Once again late and grudging, BBC admits error
It has taken the BBC six months to consider this complaint, but it has finally admitted that reporter Laura Kuenssberg’s report of the Chilcot inquiry on the day that Tony Blair gave evidence, on 29 January, was wrong. This is what Kuenssberg said in her BBC-journalist-interviews-BBC-journalist with presenter Emily Maitlis:
Well that interesting mention, as you said there, of Crawford, let’s just remember for people, that meeting that Tony Blair had with President Bush in the Spring of 2002. Now at this inquiry, one witness, the former UK Ambassador to the States said, at that meeting Tony Blair signed a deal in blood with President Bush that the UK would go to war alongside America if that was their decision. Now Tony Blair has dismissed that today, he dismissed Christopher Meyer really, saying well look, he wasn’t there at that meeting and I think you could tell from his body language really what he thought of the attempt by Sir Christopher Meyer to put that point when he was here at the inquiry.
As any fule kno, and as it would have taken the BBC’s Editorial Complaints Unit a moment to find out by looking it up on Google, Sir Christopher (above) said something materially different, to wit:
I’m not entirely clear to this day what degree of convergence was, if you like, signed in blood, at the Crawford ranch.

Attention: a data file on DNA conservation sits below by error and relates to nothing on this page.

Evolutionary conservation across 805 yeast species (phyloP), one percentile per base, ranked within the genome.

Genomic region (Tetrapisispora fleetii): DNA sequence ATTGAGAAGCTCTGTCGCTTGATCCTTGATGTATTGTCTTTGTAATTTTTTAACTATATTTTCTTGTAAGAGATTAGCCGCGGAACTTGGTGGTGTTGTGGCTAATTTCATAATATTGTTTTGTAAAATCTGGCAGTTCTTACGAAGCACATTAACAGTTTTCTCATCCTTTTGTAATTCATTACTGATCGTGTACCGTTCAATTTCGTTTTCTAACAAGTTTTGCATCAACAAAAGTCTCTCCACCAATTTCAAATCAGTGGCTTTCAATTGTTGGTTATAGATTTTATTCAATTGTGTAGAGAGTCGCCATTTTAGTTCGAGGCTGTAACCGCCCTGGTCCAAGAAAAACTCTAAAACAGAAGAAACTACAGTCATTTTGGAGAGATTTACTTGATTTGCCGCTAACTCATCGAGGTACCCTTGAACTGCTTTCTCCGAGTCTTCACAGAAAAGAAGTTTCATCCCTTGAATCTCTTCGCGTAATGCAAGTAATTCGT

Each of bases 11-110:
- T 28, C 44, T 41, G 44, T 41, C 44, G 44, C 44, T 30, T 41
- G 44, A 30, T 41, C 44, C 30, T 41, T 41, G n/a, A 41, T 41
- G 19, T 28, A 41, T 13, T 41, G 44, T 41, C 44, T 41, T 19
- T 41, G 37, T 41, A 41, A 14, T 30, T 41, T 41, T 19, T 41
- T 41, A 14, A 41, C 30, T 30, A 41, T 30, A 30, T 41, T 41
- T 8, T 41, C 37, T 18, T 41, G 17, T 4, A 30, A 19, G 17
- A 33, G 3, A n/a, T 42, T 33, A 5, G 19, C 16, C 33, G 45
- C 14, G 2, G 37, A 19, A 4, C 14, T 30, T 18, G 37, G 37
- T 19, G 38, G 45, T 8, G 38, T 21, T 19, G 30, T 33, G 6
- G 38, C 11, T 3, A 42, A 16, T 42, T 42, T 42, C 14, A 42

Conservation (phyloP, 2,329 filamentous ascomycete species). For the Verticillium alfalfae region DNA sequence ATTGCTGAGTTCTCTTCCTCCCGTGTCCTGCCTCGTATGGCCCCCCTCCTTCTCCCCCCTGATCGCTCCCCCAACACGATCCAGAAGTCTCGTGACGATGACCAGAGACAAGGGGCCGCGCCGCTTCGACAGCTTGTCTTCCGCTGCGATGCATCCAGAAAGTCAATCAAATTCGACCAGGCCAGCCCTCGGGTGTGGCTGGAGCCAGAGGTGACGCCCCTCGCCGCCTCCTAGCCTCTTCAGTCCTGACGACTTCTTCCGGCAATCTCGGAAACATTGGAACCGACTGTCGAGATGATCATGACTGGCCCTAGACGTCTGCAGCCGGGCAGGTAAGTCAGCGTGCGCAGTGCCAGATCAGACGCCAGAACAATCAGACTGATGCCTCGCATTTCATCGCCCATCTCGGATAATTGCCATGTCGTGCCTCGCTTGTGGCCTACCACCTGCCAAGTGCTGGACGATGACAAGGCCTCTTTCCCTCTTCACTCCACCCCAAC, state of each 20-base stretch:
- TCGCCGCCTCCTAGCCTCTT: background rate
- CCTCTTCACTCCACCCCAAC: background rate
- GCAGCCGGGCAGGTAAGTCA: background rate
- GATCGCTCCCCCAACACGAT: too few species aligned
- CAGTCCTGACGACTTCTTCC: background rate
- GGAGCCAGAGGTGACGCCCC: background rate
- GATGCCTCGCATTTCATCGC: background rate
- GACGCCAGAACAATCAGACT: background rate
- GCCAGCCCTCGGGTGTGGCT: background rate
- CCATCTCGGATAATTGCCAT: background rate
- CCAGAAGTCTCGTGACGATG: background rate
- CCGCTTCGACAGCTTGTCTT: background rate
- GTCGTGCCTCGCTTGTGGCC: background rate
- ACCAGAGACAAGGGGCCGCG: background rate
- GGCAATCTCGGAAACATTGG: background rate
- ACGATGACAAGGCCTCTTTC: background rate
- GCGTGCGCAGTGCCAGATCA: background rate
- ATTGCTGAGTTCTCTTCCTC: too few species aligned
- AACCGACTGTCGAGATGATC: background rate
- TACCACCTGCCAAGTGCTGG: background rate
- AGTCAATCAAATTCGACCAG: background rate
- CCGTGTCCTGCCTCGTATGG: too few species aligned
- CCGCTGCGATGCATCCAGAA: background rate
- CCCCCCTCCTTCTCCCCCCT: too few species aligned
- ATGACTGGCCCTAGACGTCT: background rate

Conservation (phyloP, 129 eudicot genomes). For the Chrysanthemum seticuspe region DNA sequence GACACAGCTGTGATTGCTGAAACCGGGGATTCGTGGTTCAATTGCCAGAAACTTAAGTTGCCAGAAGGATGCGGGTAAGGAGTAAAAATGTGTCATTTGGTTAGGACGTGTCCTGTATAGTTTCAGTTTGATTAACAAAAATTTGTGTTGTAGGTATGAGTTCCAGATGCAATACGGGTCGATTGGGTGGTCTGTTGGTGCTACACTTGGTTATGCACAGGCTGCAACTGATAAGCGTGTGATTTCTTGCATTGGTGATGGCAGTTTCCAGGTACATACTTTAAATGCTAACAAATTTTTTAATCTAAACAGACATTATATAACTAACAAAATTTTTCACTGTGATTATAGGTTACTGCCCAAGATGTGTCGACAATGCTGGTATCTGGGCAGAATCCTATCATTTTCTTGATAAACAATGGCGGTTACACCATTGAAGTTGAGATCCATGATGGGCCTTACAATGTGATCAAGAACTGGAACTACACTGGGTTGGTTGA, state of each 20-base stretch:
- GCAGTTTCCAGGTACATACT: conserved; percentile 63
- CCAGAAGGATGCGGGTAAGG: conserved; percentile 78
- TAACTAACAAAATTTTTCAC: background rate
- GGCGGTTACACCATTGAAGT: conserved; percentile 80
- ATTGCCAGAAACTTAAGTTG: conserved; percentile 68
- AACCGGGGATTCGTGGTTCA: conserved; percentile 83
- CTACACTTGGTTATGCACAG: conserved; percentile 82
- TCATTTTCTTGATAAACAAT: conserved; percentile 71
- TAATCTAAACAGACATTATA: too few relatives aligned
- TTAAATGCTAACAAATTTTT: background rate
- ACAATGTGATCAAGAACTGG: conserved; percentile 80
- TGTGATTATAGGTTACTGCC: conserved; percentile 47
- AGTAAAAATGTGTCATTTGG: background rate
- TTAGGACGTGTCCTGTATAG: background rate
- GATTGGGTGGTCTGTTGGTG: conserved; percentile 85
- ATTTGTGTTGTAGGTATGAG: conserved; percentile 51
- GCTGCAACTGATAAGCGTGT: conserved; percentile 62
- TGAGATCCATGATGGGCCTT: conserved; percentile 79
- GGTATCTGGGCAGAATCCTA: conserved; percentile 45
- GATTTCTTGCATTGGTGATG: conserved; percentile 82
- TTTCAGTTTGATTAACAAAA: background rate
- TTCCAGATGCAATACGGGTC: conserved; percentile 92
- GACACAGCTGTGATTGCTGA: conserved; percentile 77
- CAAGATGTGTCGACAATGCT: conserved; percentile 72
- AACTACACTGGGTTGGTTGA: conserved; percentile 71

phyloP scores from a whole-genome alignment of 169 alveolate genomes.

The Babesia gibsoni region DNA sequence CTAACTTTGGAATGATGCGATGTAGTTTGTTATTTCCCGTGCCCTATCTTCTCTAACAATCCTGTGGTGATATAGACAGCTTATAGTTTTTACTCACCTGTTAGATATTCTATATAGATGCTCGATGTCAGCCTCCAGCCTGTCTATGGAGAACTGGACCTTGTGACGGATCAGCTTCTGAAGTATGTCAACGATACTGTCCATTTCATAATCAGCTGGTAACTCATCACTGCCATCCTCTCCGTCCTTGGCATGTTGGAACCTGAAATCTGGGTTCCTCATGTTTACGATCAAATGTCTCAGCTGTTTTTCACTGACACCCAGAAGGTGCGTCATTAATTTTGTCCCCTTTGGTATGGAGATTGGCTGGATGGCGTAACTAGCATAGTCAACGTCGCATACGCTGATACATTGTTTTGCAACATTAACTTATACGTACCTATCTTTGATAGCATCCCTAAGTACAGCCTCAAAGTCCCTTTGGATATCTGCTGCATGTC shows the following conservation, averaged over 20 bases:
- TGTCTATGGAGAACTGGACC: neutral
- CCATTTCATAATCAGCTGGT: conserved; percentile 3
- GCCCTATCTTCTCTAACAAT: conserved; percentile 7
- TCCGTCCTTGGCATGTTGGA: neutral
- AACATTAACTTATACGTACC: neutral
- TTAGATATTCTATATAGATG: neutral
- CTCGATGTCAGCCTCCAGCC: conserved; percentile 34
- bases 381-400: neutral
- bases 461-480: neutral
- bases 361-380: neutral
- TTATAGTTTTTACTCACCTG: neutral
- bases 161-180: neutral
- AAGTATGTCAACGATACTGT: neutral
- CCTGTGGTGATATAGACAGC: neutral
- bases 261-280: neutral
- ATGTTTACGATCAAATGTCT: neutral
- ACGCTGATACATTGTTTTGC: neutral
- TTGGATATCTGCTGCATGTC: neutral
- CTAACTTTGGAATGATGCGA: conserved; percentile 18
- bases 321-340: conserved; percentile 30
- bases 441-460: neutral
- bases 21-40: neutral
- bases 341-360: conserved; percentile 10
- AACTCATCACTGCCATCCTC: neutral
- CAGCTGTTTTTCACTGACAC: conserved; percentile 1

It is not complicated. It is not even, in the scheme of things, a hugely important mistake. But a news organisation that cared about its reputation for accuracy and impartiality would have fallen over itself to publish a correction as quickly as possible. The above transcripts and this sentence from the Editorial Complaints Unit verdict would have done:
It was inaccurate to report him [Sir Christopher] as having suggested that an absolute commitment to go to war alongside the US had been made.
But no, the verdict goes on to say that, because Kuenssberg
also reported Mr Blair’s dismissal of Sir Christopher’s evidence in relation to the meeting, the inaccurate reporting of that evidence did not result in imbalance.
What an extraordinary defence; and how revealing of BBC psychology. It was wrong; it was stated as fact by a BBC journalist; but because said journalist also reported someone else saying it was wrong it was not biased.
Grudging, wrong and six months too late. Remind me again what the BBC learned from the Hutton Inquiry.
Stan Rosenthal, who made the complaint, says:
Tagged in: bbc, chilcot, corrections, iraq inquiry
I therefore remain dissatisfied with the ECU’s findings on bias and will be appealing to the BBC Trust, along with a number of other complaints about how the BBC are handling the Iraq inquiry.
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